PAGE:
After retiring from Convair in 1956, Ellis and Martha Shannon remained in the San Diego area. Ellis Dent Shannon died at San Diego, California, 8 April 1982 at the age of 74 years.

Ellis Dent Shannon, Convair test pilot (Photograph courtesy of Neil Corbett, Test and Research Pilots, Flight Test Engineers)
Ellis Dent Shannon, Convair test pilot, circa 1953. (Photograph courtesy of Neil Corbett, Test and Research Pilots, Flight Test Engineers)

© 2017, Bryan R. Swopes

8 August 1946

Convair XB-36 Peacemaker 42-13570 engine run-up
The prototype Consolidated-Vultee XB-36, 42-13570, stands at the end of the runway with all six engines running. (U.S. Air Force)

8 August 1946: At Fort Worth, Texas, the Consolidated-Vultee Aircraft Corporation XB-36 prototype, 42-13570, made its first flight. Convair test pilots Beryl Arthur Erickson and G.S. “Gus” Green, along with Chief Flight Test Engineer James D. “J.D.” McEachern, were in the cockpit. Six other crew members were aboard.

Chief Test Pilot Beryl Arthur Erickson. (Convair)

In a 1992 interview published in Code One Magazine, Erickson said that he and his crew had been ready to take off at 5 a.m., but they didn’t get their release until noon. The Texas summer temperature was 100 degrees (37.8 °C.), but inside the cockpit, the temperature was 140° F. (60 °C.) The engines were overheating and the oil pressure was low. When they pushed the throttles forward, the XB-36 accelerated smoothly and lifted off at 110 knots (126.6 miles per hour, 203.7 kilometers per hour). The retired test pilot said, “The XB-36 controlled nicely in the takeoff run and in the transition to steady climb. We flew conservatively with the gear down. The flight was uneventful and lasted thirty-eight minutes.”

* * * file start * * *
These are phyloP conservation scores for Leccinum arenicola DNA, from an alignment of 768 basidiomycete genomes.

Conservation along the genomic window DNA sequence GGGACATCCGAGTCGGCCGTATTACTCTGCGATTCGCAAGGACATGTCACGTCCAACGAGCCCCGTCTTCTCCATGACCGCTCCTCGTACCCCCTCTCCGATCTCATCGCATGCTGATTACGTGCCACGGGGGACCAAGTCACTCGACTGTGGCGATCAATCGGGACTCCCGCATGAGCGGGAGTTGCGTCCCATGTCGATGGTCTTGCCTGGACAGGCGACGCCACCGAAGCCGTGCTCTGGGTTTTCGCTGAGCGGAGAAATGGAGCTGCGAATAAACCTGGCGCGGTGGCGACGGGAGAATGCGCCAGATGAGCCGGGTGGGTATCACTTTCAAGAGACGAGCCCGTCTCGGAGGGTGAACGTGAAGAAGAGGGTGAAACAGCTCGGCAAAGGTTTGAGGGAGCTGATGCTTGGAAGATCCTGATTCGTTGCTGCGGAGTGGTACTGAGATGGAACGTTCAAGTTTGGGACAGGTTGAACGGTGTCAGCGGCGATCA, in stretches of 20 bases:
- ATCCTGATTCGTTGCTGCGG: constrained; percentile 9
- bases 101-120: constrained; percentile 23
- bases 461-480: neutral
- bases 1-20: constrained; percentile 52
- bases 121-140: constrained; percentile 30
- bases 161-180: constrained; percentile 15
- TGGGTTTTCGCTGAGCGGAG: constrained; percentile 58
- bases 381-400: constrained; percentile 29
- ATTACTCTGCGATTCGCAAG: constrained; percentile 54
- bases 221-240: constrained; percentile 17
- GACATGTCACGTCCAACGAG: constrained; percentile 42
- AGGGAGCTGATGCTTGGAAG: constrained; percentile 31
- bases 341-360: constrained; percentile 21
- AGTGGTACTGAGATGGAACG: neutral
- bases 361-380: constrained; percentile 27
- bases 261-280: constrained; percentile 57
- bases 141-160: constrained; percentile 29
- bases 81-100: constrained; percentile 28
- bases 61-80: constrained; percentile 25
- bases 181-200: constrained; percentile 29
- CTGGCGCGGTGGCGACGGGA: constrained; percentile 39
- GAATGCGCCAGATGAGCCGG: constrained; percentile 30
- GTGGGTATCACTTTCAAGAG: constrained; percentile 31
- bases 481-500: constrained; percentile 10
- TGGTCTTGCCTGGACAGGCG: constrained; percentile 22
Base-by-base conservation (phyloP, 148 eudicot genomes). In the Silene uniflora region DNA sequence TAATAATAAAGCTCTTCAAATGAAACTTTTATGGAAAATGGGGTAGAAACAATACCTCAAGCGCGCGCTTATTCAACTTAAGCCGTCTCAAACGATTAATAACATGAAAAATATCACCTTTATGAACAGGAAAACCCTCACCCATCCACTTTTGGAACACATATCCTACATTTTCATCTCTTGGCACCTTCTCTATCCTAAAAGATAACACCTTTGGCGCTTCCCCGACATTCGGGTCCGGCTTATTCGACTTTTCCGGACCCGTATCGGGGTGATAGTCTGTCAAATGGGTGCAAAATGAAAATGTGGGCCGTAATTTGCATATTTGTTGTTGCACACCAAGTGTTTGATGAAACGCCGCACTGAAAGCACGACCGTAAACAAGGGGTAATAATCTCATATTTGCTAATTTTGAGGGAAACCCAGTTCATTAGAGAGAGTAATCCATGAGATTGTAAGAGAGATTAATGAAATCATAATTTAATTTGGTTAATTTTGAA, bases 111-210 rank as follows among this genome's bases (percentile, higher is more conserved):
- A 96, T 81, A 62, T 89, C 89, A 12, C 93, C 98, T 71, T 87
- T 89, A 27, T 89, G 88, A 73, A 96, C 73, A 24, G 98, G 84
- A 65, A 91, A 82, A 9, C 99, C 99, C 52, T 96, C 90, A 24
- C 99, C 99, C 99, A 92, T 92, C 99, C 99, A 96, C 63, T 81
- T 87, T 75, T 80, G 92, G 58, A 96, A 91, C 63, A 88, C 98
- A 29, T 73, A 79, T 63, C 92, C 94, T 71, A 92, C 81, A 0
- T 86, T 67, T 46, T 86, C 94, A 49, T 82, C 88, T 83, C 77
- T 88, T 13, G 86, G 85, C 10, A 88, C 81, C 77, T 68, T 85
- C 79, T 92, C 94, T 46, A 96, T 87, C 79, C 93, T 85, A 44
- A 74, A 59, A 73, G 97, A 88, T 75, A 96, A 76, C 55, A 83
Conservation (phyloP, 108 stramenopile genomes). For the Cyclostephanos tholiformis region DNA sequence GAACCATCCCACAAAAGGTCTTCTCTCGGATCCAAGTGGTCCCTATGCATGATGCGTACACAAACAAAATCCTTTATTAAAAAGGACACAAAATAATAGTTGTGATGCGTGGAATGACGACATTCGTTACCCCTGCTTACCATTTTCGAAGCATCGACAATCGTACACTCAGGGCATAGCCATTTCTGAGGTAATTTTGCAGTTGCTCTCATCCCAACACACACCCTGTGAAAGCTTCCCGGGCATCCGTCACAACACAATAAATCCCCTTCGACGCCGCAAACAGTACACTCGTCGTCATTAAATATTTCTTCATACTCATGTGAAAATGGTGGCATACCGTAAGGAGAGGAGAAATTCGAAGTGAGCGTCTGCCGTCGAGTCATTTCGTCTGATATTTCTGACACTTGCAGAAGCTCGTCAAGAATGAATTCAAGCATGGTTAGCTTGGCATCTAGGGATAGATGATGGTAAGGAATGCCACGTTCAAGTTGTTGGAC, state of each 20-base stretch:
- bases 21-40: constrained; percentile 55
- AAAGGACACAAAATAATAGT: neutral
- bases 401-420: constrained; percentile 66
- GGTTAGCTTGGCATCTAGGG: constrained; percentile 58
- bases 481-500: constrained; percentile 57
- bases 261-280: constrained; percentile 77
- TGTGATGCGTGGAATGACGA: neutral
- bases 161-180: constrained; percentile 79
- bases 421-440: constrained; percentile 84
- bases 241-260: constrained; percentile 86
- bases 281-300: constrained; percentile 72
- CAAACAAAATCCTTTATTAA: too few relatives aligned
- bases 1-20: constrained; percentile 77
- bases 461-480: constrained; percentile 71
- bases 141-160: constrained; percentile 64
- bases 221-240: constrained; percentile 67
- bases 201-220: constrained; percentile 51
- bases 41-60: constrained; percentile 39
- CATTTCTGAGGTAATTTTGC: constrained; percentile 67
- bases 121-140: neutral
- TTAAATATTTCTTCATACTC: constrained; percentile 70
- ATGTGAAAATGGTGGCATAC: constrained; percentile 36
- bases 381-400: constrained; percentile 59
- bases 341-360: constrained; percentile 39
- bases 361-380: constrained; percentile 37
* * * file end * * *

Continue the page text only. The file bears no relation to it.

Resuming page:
Chief Test Pilot Beryl Arthur Erickson at the aircraft commander’s station of the Consolidated-Vultee XB-36 long-range heavy bomber. (Code One).

The B-36 was the largest and heaviest airplane built up to that time. It was designed as a long-range heavy bomber, able to reach targets on the European continent from the United States and return, should England fall to Nazi Germany during World War II. With the end of the war, its purpose was changed to that of a long range strategic bomber, carrying large nuclear weapons that weren’t even imagined when the design process had begun.

A size comparison between the Convair XB-36 prototype and a Boeing B-29 Superfortress.
A size comparison between a Boeing B-29-55-BA Superfortress, 44-84017, and the Consolidated-Vultee XB-36 prototype, Carswell AFB, June 1948. (U.S. Air Force Historical Research Agency)